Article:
A third criticism is that non-traditional donors often do not declare the full volume and type of aid to recipients. OECD donors have adhered to the ‘Paris Declaration’, an aid eff with one of the guidelines being aid transparency. The release of data may aid practitioners but it is not the silver bullet to improving education or other development issues. Non-traditional donors may still be working to improve development outcomes, despite the secrecy of their programmes. These new donors also set standards when providing aid to education, just as traditional bilateral donors set conditions. The challenge therefore, is to set standards that create positive development outcomes, not straitjacketed rules.

Aid from non-traditional donors to sectors such as education in fact present an opportunity for recipients. They provide a new source of aid especially with recent global financial crises resulting in aid cuts from OECD donors. A new economic rationalism that seems to be emerging may mean recipients facing a reduction of aid from traditional resources. Aid from non-traditional donors also ensures that multilateral organisations that deal with education themes also have continued financial resources, especially since certain donors have also withdrawn their financial support to focus on domestic issues. This is not to say that non-traditional aid is completely problem free. There clearly should be more discussion between non-traditional and OECD donors to clear the mistrust regarding the former’s aid projects.

Non-traditional donors should clearly prove that their aid is not wasted to corruption on the donor side and recipient end. China for example has lavishly provided aid to public sector buildings in Southeast Asian recipients without due concern for the type of governance or education systems. Furthermore, China’s aid to recipients is not within the definition of official development assistance, thus resulting in more secrecy and possible wastage of financial resource.  There should be more coordination between both sides to ensure aid results in improvements in education and ensuring that projects are free of corruption. The outcome of any development aid or assistance must ultimately be progress from a developing to a developed society.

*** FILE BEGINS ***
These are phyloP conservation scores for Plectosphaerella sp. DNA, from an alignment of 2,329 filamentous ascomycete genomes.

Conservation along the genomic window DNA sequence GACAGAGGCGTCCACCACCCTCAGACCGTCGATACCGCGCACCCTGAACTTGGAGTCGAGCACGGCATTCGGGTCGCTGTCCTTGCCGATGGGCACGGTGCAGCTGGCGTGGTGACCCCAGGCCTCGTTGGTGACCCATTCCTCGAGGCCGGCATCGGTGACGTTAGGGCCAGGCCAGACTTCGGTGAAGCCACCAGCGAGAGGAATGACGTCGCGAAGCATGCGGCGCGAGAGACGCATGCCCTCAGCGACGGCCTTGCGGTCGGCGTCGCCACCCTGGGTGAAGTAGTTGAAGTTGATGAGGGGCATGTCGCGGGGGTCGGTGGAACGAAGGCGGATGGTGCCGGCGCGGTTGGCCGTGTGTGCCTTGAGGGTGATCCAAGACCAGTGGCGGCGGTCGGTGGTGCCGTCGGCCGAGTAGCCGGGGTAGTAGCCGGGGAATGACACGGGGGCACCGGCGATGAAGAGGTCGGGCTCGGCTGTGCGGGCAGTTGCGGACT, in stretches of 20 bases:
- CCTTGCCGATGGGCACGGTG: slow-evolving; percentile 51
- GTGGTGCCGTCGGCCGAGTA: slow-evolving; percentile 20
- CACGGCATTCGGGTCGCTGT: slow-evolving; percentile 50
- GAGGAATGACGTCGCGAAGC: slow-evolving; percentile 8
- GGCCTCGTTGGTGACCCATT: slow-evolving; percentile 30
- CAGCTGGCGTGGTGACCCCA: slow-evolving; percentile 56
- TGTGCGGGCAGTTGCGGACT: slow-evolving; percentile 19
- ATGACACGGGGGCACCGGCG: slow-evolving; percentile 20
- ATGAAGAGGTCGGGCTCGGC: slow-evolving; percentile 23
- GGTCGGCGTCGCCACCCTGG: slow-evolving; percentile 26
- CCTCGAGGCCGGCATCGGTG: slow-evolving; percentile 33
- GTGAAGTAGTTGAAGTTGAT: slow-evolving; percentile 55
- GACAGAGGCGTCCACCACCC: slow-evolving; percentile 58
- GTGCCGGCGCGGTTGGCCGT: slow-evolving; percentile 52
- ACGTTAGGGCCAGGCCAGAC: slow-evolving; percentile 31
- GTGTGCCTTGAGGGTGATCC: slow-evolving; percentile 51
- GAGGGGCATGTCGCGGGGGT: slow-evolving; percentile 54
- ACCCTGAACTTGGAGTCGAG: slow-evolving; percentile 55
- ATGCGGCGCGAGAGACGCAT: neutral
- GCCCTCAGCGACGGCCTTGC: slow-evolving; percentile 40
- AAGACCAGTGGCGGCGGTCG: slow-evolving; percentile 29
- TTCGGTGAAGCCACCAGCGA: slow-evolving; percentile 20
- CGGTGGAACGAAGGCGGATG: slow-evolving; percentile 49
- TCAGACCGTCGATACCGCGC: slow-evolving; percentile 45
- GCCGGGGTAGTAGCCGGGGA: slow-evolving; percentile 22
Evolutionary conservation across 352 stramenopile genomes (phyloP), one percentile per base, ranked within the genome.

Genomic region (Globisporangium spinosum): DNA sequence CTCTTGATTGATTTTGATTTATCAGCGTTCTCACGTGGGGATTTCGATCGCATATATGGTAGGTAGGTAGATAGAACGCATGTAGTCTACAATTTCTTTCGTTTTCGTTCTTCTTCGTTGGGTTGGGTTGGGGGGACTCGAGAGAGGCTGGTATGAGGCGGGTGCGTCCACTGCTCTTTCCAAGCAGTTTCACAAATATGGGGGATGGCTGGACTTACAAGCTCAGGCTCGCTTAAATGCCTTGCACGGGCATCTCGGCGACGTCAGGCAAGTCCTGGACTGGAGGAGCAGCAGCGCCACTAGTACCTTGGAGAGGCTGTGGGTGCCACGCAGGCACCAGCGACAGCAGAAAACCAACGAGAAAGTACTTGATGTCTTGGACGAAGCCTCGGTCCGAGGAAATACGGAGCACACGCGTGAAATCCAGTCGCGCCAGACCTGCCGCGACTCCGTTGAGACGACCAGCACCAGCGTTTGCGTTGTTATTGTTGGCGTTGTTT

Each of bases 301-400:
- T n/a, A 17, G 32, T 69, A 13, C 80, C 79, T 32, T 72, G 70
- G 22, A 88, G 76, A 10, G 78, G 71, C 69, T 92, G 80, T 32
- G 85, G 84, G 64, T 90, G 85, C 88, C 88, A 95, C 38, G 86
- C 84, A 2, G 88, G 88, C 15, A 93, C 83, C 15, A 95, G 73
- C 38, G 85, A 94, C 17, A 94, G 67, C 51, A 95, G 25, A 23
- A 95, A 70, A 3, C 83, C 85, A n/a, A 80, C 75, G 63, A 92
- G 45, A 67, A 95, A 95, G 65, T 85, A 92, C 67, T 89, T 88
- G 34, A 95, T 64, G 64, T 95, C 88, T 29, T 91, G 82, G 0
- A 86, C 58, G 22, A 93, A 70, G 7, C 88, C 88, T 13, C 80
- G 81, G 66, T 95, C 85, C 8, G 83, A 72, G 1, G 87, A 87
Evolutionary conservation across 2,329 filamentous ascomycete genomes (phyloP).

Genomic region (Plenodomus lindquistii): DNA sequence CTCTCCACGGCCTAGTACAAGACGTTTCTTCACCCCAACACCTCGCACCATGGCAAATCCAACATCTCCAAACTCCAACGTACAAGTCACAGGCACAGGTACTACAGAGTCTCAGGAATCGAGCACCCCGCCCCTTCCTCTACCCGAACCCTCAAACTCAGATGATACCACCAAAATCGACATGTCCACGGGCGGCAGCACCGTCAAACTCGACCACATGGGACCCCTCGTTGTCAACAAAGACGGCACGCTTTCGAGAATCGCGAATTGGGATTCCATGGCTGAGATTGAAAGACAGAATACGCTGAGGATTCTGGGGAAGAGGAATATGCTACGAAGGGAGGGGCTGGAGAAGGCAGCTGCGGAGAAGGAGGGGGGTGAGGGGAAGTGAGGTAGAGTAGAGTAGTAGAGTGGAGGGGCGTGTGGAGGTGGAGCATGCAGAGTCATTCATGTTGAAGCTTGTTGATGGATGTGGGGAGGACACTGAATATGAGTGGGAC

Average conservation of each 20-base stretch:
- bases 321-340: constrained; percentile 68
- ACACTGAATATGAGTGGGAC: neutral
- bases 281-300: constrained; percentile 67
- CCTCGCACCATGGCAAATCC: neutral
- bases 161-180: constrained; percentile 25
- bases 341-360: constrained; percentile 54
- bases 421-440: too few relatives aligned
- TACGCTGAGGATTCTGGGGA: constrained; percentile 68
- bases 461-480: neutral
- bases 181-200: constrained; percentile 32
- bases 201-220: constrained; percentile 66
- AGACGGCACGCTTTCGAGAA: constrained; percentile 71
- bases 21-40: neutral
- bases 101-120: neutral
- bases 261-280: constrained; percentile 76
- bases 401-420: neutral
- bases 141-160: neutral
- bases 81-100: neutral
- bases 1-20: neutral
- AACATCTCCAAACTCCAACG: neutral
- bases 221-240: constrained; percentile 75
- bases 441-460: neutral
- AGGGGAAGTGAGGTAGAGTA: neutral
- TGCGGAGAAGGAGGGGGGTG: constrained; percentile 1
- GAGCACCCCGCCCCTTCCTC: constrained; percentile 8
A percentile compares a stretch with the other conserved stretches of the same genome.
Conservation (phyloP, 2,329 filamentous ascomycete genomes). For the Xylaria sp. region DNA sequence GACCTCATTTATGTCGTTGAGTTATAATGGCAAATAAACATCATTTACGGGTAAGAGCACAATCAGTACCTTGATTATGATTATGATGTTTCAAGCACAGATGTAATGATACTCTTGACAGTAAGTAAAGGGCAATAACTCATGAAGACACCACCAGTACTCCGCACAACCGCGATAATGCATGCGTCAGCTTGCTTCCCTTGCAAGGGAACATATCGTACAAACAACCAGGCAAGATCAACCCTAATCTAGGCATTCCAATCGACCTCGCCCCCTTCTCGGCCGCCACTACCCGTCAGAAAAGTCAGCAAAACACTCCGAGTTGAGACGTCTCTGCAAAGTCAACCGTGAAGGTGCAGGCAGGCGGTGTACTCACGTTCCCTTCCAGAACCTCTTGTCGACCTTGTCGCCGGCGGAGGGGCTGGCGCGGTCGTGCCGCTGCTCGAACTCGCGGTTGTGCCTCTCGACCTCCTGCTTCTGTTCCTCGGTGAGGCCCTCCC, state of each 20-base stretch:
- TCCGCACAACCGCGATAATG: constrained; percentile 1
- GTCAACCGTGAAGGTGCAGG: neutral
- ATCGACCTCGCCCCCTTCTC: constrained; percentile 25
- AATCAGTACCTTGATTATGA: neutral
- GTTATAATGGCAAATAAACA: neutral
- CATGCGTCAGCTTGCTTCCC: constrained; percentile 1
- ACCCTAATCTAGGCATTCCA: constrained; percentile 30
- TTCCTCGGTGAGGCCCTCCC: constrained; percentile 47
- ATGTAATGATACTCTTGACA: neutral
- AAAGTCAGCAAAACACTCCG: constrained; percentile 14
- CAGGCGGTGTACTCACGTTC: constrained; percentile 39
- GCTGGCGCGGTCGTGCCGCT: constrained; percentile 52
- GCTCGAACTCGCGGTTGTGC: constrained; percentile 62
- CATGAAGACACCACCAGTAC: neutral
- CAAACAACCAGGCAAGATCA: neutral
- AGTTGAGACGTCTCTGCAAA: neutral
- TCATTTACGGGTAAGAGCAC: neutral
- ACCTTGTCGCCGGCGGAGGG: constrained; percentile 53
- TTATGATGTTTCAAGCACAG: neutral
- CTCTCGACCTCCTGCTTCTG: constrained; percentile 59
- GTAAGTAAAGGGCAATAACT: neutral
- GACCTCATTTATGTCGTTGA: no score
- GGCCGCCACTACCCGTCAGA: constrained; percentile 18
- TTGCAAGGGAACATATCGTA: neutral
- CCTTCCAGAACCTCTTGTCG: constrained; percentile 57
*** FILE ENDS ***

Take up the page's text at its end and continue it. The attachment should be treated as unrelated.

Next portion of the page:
New, non-traditional donors and their aid will continue to rise in the future development landscape. They should not be viewed as negative actors disturbing the global aid architecture but new actors that can improve education and ultimately development in recipient nations.

Dr. Li Jie Sheng is Research Analyst at The HEAD Foundation. His research focuses on the effectiveness of donors and international organisations. He holds a PhD (International Political Economy) from the University of Birmingham and a Mphil (Development Studies) from the University of Cambridge.

The HEAD Foundation Commentary is a platform to provide timely and, where appropriate, policy-relevant commentary of topical issues and contemporary developments. The views expressed by the authors are solely their own and do not reflect opinions of The HEAD Foundation